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The L5 Vertebra

Last Updated: Jun 23, 2015

The fifth lumbar vertebra (or the L5 vertebra) is the largest and most inferior of the lumbar vertebrae. As the last of the lumbar vertebrae, the L5 vertebra bears more body weight than any of the other 23 vertebrae that sit atop it in the vertebral column. Thus the L5 is the largest and strongest lumbar vertebra, but is also the most susceptible to stress-related injuries.

The L5 vertebra is located in the spinal column of the lumbar (lower back) region inferior to the L4 vertebra and superior to the sacrum.mycontentbreak Like the other lumbar vertebrae, L5 has a large, roughly cylindrical region of bone known as the body that makes up most of its mass. The bodies of lumbar vertebrae are much wider than they are deep and are bean-shaped when viewed transversely. The body lies anterior to the hollow vertebral foramen and supports the entire weight of the tissues of the upper body. Intervertebral disks made of strong, rubbery fibrocartilage lie between the bodies of each of the lumbar vertebrae and the sacrum. The intervertebral disks provide support, shock absorption, and flexibility to the lower back.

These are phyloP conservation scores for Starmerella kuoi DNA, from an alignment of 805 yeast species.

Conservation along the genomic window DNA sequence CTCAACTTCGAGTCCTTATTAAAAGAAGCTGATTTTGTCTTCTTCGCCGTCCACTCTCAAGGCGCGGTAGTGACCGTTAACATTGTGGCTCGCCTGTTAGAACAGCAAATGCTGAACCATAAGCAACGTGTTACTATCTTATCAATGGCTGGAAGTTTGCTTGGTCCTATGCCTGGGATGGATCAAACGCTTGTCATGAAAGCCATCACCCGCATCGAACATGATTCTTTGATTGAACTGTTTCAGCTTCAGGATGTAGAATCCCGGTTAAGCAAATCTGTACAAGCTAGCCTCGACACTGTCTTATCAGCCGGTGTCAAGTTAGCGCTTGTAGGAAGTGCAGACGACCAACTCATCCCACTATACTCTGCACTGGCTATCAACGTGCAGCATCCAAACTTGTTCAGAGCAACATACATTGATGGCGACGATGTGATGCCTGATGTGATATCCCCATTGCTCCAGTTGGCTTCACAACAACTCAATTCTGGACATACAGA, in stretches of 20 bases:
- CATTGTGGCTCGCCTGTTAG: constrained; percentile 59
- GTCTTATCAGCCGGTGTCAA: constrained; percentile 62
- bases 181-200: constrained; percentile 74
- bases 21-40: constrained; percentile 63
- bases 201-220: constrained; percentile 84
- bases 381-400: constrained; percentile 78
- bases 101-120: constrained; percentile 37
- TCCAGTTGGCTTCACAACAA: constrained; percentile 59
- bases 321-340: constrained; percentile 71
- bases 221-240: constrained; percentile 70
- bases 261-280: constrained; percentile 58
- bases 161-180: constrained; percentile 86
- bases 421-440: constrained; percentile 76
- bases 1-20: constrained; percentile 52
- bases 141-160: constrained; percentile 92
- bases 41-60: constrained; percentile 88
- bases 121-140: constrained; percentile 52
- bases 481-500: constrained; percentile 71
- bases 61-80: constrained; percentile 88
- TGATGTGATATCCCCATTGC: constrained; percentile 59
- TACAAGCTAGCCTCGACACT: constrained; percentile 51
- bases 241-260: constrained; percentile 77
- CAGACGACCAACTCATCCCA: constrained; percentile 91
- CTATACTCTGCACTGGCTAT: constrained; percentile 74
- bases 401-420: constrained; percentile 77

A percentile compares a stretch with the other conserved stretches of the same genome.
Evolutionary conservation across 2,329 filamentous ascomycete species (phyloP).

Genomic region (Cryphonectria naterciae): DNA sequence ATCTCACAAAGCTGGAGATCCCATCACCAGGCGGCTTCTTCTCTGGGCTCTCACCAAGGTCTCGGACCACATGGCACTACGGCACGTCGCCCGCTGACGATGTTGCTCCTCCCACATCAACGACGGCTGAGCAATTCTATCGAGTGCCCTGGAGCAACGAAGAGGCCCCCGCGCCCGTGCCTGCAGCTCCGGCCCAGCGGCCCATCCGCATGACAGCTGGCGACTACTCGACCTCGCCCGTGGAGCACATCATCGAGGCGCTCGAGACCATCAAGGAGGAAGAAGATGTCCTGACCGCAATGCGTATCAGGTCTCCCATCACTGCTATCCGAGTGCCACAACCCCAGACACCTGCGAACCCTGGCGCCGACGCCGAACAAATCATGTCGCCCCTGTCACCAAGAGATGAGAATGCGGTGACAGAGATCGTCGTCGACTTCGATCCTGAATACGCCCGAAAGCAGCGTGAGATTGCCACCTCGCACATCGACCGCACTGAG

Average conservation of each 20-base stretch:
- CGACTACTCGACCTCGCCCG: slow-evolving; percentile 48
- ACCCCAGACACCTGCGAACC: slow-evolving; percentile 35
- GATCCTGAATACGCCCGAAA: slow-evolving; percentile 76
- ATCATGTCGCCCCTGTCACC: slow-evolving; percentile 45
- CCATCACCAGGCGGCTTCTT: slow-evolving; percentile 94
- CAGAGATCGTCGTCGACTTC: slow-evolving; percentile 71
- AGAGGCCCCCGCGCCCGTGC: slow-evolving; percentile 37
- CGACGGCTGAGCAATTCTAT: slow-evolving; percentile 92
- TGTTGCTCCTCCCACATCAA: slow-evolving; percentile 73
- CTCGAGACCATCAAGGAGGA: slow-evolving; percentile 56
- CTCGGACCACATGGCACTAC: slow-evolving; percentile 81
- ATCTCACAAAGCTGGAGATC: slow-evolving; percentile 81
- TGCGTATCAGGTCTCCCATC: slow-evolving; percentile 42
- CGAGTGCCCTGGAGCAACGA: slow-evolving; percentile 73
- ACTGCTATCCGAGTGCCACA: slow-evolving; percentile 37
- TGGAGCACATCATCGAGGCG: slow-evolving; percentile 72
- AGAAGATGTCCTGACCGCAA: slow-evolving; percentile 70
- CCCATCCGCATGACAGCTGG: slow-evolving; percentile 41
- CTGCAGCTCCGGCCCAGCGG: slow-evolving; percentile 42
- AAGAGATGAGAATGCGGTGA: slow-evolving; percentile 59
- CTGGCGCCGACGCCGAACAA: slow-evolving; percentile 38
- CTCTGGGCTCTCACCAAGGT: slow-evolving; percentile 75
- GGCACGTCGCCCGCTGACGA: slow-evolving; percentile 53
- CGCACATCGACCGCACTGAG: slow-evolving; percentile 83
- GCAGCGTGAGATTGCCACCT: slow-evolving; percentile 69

Posterior to the body is a thin ring of bone known as the vertebral arch. The vertebral arches of the lumbar vertebrae are quite small compared to their large vertebral bodies, but are considerably thicker and stronger than the arches of the cervical and thoracic vertebrae. In the lumbar region the vertebral arch plays the vital role of surrounding and protecting the many spinal nerves that run through the hollow, triangular vertebral foramen. Several bony processes extend from the vertebral arch to provide important attachment points for bones and the muscles that move the lower back, hips, and pelvis.

The transverse processes, a pair of thin bony projections extending laterally and posteriorly from the arch, provide attachment points for muscles that stabilize the spine and flex the thigh at the hip. Unlike the transverse processes of the other lumbar vertebrae, those of the L5 are considerably thicker and more anterior, originating from the union of the arch and the body. Extending posteriorly from the arch is the spinous process, which is considerably shorter and thicker in the L5 than it is in the other vertebrae. The spinous process anchors many muscles that work together to stabilize, laterally flex, rotate, and extend the trunk. Finally, extending superiorly and inferiorly on both sides of the arch are the articular processes that help stabilize the spine and connect the L5 vertebra to the L4 vertebra and sacrum. Planar joints formed between the articular processes of these neighboring vertebrae allow the bones to move independently while maintaining the stability of the spinal column.